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July 13, 2017     Lovell Chronicle
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July 13, 2017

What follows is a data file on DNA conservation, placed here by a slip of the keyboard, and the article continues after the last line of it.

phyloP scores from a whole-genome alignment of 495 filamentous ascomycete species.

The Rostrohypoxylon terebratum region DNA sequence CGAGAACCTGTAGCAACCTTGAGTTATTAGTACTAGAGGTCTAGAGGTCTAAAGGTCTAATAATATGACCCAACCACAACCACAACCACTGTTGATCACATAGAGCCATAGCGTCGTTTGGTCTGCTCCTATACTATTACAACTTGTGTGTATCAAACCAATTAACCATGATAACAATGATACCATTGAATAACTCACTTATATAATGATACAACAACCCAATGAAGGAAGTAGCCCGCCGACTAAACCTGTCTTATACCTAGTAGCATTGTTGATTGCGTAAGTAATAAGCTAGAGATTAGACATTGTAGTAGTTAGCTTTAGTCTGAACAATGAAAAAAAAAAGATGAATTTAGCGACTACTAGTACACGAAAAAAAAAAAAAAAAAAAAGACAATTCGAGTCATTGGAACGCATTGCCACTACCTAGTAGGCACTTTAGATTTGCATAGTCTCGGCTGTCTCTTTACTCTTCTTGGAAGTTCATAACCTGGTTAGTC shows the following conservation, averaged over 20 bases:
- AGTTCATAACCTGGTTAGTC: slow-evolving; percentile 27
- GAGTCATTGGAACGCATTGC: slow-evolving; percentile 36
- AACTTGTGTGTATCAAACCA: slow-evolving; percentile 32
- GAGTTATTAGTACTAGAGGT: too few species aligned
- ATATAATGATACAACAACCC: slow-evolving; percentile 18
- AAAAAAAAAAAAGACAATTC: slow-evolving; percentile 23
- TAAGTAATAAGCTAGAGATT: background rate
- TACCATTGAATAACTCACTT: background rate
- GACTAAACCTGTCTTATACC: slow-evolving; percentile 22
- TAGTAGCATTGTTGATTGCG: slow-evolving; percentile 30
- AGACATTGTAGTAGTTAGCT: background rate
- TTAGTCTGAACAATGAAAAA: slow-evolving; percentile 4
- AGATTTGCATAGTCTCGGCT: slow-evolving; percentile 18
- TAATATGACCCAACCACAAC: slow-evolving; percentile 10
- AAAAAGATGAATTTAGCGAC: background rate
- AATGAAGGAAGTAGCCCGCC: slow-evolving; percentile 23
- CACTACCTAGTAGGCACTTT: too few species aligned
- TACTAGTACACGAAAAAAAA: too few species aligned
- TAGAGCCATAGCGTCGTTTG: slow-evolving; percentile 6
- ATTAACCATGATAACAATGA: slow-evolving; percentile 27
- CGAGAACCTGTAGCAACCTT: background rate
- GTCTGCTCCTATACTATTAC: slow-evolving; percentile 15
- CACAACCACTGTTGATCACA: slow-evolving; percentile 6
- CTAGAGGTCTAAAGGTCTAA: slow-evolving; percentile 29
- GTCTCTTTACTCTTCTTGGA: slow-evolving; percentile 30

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t 6 1 The Lovell Chronicle I July 13, 2017 HIGHWAY AND BRIDGE PROJECT BEGINS the bridge and highway construction work will be conducted to the east of the current highway north of the Cannery Road. The only delays will take place when equipment is moving on or off the highway for dirt or material hauling, he said. Initial work includes continued from page one been tentatively scheduled for 7 a.m. to 5 p.m., Mon- day through Friday. Some Working Saturdays are planned, as well. Greater delays will take place next year when the highway widening west of Lovell begins, Miller said. "Next spring theyll start milling the road and fencing as well as grubbing start work on widening the and clearing of dirt and road ' he said. "That will at- vegetation alongside the fect traffic more next year. existing roadway, according Paving is scheduled to be to WyDOT, and bridge work done by the fall of 2018." will continue until weather The prime contrac- brings a winter shutdown, tor on the project is S&S "The contractor, for the Builders of Gillette, a bridge most part, will be work- constructioncompany, ing off the existing roadway through 2017, and traffic will remain on the exist- ing road alignment until the summer of 2018;' Miller said in the recentpress re- lease. "Minor traffic delays should be expected during working hours, and two- way traffic will be main- tained after working hours are complete for the day: Working hours have Miller said. The Wyoming Transportation Commis- sion awarded the bid to S&S Builders on May 18. The fi- nal contract completion date is June 30, 2019. Miller also pointed out that the Shoshone Munic- ipal Pipeline will also be moving due to the highway widening project, and that work will be done by March or April of 2018. NBHH CEO REFELCTS ON HEALTH CARE LAW continued from page one lion were to go into effect first dollars covering medi- without amendments, cal expenses coming direct- In his report, Reid- ly out of the pockets of con- head revealed several key sumers. Schroederadmitted findings. He noted that the that, though the hospital BRCA of 2017, as proposed, district's bottom line has would cut federal spending been affected by delayed on Medicaid by $772 billion payments and write-offs between 2017 and 2026, re- due to non-payment, it con- sulting in an estimated 15 tinues to focus on creating million fewer Americans en- programs to help patients rolled in the program. He struggling to pay their bills. estimated that an additional "There are many in our 8113.6 billion in federal Med- community and across the icaid funding would flow to country who don't have in- expansion states that re- surance who still pay their ceive 81,578 per capital in bills ' said Schroeder. "This net federal dollars com- pared to $753 per capita to non-expansion states, a dif- ference of 61 percent. In its June 30 newslet- ter, the Wyoming Hospital Association listed its con- cerns about how the BCRA, as currently written, would is especially true in our community. That's why we're working very hard to develop payment plans for them. We're trying to make it easier for people to man- age their health care needs." The district recently implemented Care Credit, a affect patients and hospitals program designed to pro- in Wyo sting : e cases, lth intenD .l tAer ts her- one ,with unex' "The two main objec- pectred medical bills. It is tions to the Senate bill are also working on a discount deep cuts to Medicaid and program that would cater to cuts to health insurance patients who are either un- subsidies ' the article noted, insured or who maintain in- "The Senate bill inflicts dev- surance policies with very astating cuts to Medicaid, high deductibles. resulting in the loss of coy- In the meantime, the erage for tens of millions of hospital continues to treat our most vulnerable, partic- patients, irrespective of ularly children, the elderly their ability to pay, in its and disabled." emergency room and out- The article also stated patient clinic, as well as ad- that the bill will shift signifi- vising patients of any pro- cant out-of-pocket costs to grams that may help them patients and will be espe- with cost. cially devastating to low-in- The, Emergency Med- come patients who are un- ical Treatment and La- able to afford co pays and bor Act (EMTALA), a feder- deductibles that would be al law that requires anyone required under the bill. coming to an emergency It also noted that age will department to be stabilized again be a factor in cost, and treated, regardless of with the cost of insurance their ability to pay, is strict- rising as much as five times ly enforced. Additionally, the amount currently man- NBHH offers a sliding scale dated for the pre-Medicare and other payment plans for eligible 60-64-year old age patients who cannot afford group, to pay for clinic visits at the Schroeder noted that time of service or in a time- with deductibles escalating ly manner. Schroeder said over time, and high month- the plans allow patients to ly insurance payments un- get the care they need when der the current health care they need it in the most law, for some with insur- economical way, since clinic ance it's almost like not hav- visits are far less expensive ing insurance at all, with the than emergency room visits. Morrison retires after 31 years in the classroom BY PATTI CARPENTER Teacher Linda Morri- son retired at the end of the school year after more than 30 years of turning on young minds in Big Horn County School District No. 2. Morrison served the stu- dents at Lovell Elementa- ry School for most of her teaching career, except for one year teaching in Cow- ley and several years she took off to raise her chil- dren. Morrison earned her early childhood education degree at Brigham Young University in 1975. As a beginning teach- er, Morrison landed her first job in the education- al field as a teaching assis- tant at LES, after moving to the area with her husband Bruce. That job later led to teaching at various grade levels, before she settled in as a first-grade teacher for 17 years, where she said she loved every minute of the experience. "The thing about this grade level is that they come in with a knowl- edge base and just grasp so much more in that yeari' said Morrison. "They are so excited about everything. They are the best." Morrison specialized in teaching reading and was trained as a "reading re- covery" teacher early in her career. She said slae was honored to be part of the p^Tr C pE rER program, which she feels Linda Morrison retired after more than 30 years in the is very important in the Lover Elementary School classroom. district. "The reading recov- terence in our district over first-grader to do." ery program is a method of those years." Morrison is fondly re- teaching struggling read- Morrison said one ofmembered by many former ers the methods that good the most rewarding mo- students for her introduc- readers use," explainedments of her career waslion of the fictional charac- Morrison, adding that it has when she received a hand- ter Tigger in her classroom. continued to be an import- written note from one of She described herself as ant part of the school's cur- her students that read,"kind of a theme person" riculum for about 20 years. "Thank you for helping me and employed the charac- "One of the reasons it has learn." ter from the classic Win- been so successful here is"It just doesn't getnie-the-Pooh story to cre- that we got on board with it any better than that,' said ate an atmosphere that was and stayed with it. I think it Morrison. "That's a pret- fun, comfortable and con- really has made a huge dif- ty incredible thing for a ducive to learning. She said Tigger was a logical choice because she had grown up with a Tiger mascot in her high school in Idaho Falls and at one point even was the mascot. "In high school, we were the Tigers and I was the mascot ' she explained. ',That had been my goal all my life to be the mascot, so when I got that opportunity it was special to me. "When Tigger came out later (and popularized by Disney movies), it just made sense that he would be my guy in the classroom. The 100-acre woods and all those characters were just good friends and that's how I wanted my classroom to be - a friendly place, a place where kids could be happy and they could bloom and have success:' Over the years Morri- son received many stuffed Tiggers as gifts. She even donned a Tig,ger costume at the schools Halloween celebration for many years. "It took me two years to give all of my (stuffed) Tig- gers away. I literally gave a Tigger to every one of my kids for two years, she said. Morrison said she wore her Tigger costume for years and was unable to change to something else because everyone asked her to wear the costume again. She still owns the costume. As with most retiring teachers, early summer is too early to miss the class- room, though she imagines it will be a little strange not to go back when school be- gins in August. "You realize when its time and when I turned 65 I knew it was time;' said Morrison. "I have lots of in- terests that will keep me busy and it just seems like the right time to do that" Morrison said she plans to travel and spend more time with family. From our files 25 Years Ago, July 9, 1992 The Lovell Chronicle A 15-year-old Lovell boy is on a donor list awaiting a new heart after doctors in Salt Lake City determined this week that his heart is enlarged and not function- ing properly. Ryan Martens, son of Bob and Elsie Mar- tens, began feeling ill be- fore Mustang Days. He was weak, not eating well and was losing weight. Ryan survived a life-threatening bout with cancer as a tod- dler, and drugs used to fight the cancer may be a factor in his heart condition, it is thought. The Martens fami- P.o ly has arranged for an apart- This truck and backhoe flipped over two miles west of Lovell 50 yearsago this week. ment in Salt Lake, and Ryan Fortunately, the young drive escaped injury. See the 1967 listing below. will remain there with his mother, Elsie, until a quali- two miles west of Lovell Croft company. The new lo- pany has closed its facto- fled donor heart is found, when his brakes failed. He cation has 3,250 square feet ry, Lovell, temporarily after 50 Years Ago, July 13, 1967 tried to make the turn north additional shopping space, a run of eighteen weeks, The Lovell Chronicle to Cowley and the truckIn remodeling the build- during which approximate- Pic: Major damage was rolled over on U.S, 310, pres- ing for the Penney store, ly 30,000 boxes of window sustained by this truck and ently under construction, the bank spared no effort to glass were manufactured. 75 Years Ago, July 16, 1942 make it completely conve- Experiments are being The Lovell Chroniclenient and comfortable - an made on the manufacture backhoe tractor owned by Louis B. Welch Construc- tion Company about 4 p.m. last Wednesday. Driver of the truck, Fred Miller, 19, of Lovell escaped injury. Miller was approaching the junc- tion of U.S. 310 and U.S. 14A The Lovell J.C. Penney store will open Thursday morning at 9 a.m. in its new location in the First Nation- al Bank building, which was recently vacated by the J.P. up-to-date shopping center of glass jars and a small- for local customers, er furnace may be built to 90 Years Ago, July 15, 1927 handle them. Installation of The Cowley Progress machinery, which will im- The Salem Coopera- prove the grade of glass, will live Window Glass Com- be made. North Hom Senior C/t/,-,ens rvice District Horn County. F'lr Distri 't #1 North Hom Hospital District NOTICE OF HEARING NORTH BIG HORN SENIOR CITIZENS SERVICE DISTRICT NOTICE OF HEARING BIG HORN COUNTY FIRE DISTRICT #1 NOTICE OF HEARING NORTH BIG HORN HOSPITAL DISTRICT Notice is hereby given that a public hearing on the proposed budget for North Big Horn Senior Citizens Service District for the fiscal year ending June 30, 2018, which is now being considered by the Board of the North Big Horn Senior Citizens Service District, will be held at 757 Great Western, Lovell, Wyoming, on the 20th day of July 2017, at 1:00 oWclock, at which time any and all persons interested may .appear and be heard respecting such budget. A summary of such proposed budget follows: Summary of Budget Estimated Total EstimatedTotal EstimateofTax EstimateofTax Cash & Revenues Budget Requirements Requirements Amount Mill Levy General Fund 5160,000.001 Details of the North Big Hom Senior Citizens Service District general fund requirements Tentative Administration 50.00 Operations 5160,000.00 Indirect Costs $0.00 Capital Outlay $0.00 Debt Service $0.00 Provisions for Tax Shrinkage $0.00 Total Cash Requirements 5160,000.00 Publish: July 13, 2017 Notice is hereby given that a public hearing on the proposed bud- get for Big Horn County Fire District #1 for the fiscal year ending June 30, 2018, which is now being considered by the Board of Said District, will be held at 314 Nevada Ave., Lovell, Wyoming, on the 20th day of July 2017, at 7:00 p.m. oWclock, at which time any and all persons inter- ested may appear and be heard respecting such budget. A summary of such proposed budget follows: Summary of Budget Estimated Total Estimated Total Estimate of Tax Estimate of Tax Cash & Revenues Budget Requirements Requirements ............................................................................................ Amou_nt ................ ........................ General Fund ....... =$.2.18,8~ ............ $45.5.~5.5.0:~ ................. $2~,_~.~ ...................... 2:.5 .................... Details of the Big Horn County Fire District #1 general fund requirements Tentative Administration $4,850.00 Operations S253,000.00 Indirect Costs $44,700.00 Capital Outlay $153,000.00 Debt Service Provisions for Tax Shrinkage Total Cash Requirements $455,550.00 Publish: July 13, 2017 Notice is hereby given that a public hearing on the proposed bud- get for North Big Horn Hospital District for the fiscal year ending June 30, 2018, which is now being considered by the Board of the North Big Horn Hospital District, will be held at Lovell, Wyoming, on the 18th day of July 2017, at 5:30 p.m., at which time any and all persons interested may appear and be heard respecting such budget. A summary of such proposed budget follows: Summary of Budget Estimated Total Estimated Total Estimate of Tax Estimate of Tax Cash & Revenues Budget Requirements Requirements ................................................................... A.m.o~nt. ......................... _M..!!! Lev~_ ..... General Fund ...... $29~309,6.27.00 $.!9~03.6,75.Z00 ............... $8()0~0q0~01) .................... 6_ ............... Details of the North Big Horn Hospital District general fund requirements Tentative Administration 51,463,628.00 Operations 516,759,088.00 Indirect Costs Capital Costs $850,000.00 Debt Service Provisions for Tax Shrinkage Total Cash Requirements 519,072,716.00 Publish: July 13, 2017